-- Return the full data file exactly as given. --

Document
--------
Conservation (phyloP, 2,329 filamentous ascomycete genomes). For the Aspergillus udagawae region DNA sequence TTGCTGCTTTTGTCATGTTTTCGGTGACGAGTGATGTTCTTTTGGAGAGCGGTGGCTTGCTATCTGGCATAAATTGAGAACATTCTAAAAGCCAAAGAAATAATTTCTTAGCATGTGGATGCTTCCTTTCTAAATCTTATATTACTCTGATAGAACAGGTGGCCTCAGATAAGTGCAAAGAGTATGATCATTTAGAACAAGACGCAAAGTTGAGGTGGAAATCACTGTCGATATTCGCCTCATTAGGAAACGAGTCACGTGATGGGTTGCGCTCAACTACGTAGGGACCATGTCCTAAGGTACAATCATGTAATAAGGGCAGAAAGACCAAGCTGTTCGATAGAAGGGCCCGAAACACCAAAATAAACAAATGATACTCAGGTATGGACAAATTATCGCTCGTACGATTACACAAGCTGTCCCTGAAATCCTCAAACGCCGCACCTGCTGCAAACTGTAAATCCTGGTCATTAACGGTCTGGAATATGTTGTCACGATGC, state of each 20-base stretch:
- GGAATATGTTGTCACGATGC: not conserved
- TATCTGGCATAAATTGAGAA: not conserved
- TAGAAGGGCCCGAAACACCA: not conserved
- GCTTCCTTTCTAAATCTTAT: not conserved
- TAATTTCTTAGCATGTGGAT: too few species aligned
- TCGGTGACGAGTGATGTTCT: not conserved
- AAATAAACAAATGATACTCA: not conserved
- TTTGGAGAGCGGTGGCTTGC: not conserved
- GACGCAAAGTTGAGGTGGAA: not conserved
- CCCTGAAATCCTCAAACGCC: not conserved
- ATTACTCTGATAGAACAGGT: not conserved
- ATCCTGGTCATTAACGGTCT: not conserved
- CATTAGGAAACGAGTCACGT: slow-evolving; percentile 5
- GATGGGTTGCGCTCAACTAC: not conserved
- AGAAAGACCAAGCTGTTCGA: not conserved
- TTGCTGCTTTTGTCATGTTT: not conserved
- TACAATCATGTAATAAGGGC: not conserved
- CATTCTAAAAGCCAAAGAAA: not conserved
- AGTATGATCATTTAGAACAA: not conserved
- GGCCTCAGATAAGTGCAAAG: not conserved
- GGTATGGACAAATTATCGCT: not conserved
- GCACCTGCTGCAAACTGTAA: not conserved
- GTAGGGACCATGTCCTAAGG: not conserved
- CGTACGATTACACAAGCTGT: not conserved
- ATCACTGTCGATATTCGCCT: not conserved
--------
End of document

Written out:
Conservation (phyloP, 2,329 filamentous ascomycete genomes). For the Aspergillus udagawae region DNA sequence TTGCTGCTTTTGTCATGTTTTCGGTGACGAGTGATGTTCTTTTGGAGAGCGGTGGCTTGCTATCTGGCATAAATTGAGAACATTCTAAAAGCCAAAGAAATAATTTCTTAGCATGTGGATGCTTCCTTTCTAAATCTTATATTACTCTGATAGAACAGGTGGCCTCAGATAAGTGCAAAGAGTATGATCATTTAGAACAAGACGCAAAGTTGAGGTGGAAATCACTGTCGATATTCGCCTCATTAGGAAACGAGTCACGTGATGGGTTGCGCTCAACTACGTAGGGACCATGTCCTAAGGTACAATCATGTAATAAGGGCAGAAAGACCAAGCTGTTCGATAGAAGGGCCCGAAACACCAAAATAAACAAATGATACTCAGGTATGGACAAATTATCGCTCGTACGATTACACAAGCTGTCCCTGAAATCCTCAAACGCCGCACCTGCTGCAAACTGTAAATCCTGGTCATTAACGGTCTGGAATATGTTGTCACGATGC, state of each 20-base stretch:
- GGAATATGTTGTCACGATGC: not conserved
- TATCTGGCATAAATTGAGAA: not conserved
- TAGAAGGGCCCGAAACACCA: not conserved
- GCTTCCTTTCTAAATCTTAT: not conserved
- TAATTTCTTAGCATGTGGAT: too few species aligned
- TCGGTGACGAGTGATGTTCT: not conserved
- AAATAAACAAATGATACTCA: not conserved
- TTTGGAGAGCGGTGGCTTGC: not conserved
- GACGCAAAGTTGAGGTGGAA: not conserved
- CCCTGAAATCCTCAAACGCC: not conserved
- ATTACTCTGATAGAACAGGT: not conserved
- ATCCTGGTCATTAACGGTCT: not conserved
- CATTAGGAAACGAGTCACGT: slow-evolving; percentile 5
- GATGGGTTGCGCTCAACTAC: not conserved
- AGAAAGACCAAGCTGTTCGA: not conserved
- TTGCTGCTTTTGTCATGTTT: not conserved
- TACAATCATGTAATAAGGGC: not conserved
- CATTCTAAAAGCCAAAGAAA: not conserved
- AGTATGATCATTTAGAACAA: not conserved
- GGCCTCAGATAAGTGCAAAG: not conserved
- GGTATGGACAAATTATCGCT: not conserved
- GCACCTGCTGCAAACTGTAA: not conserved
- GTAGGGACCATGTCCTAAGG: not conserved
- CGTACGATTACACAAGCTGT: not conserved
- ATCACTGTCGATATTCGCCT: not conserved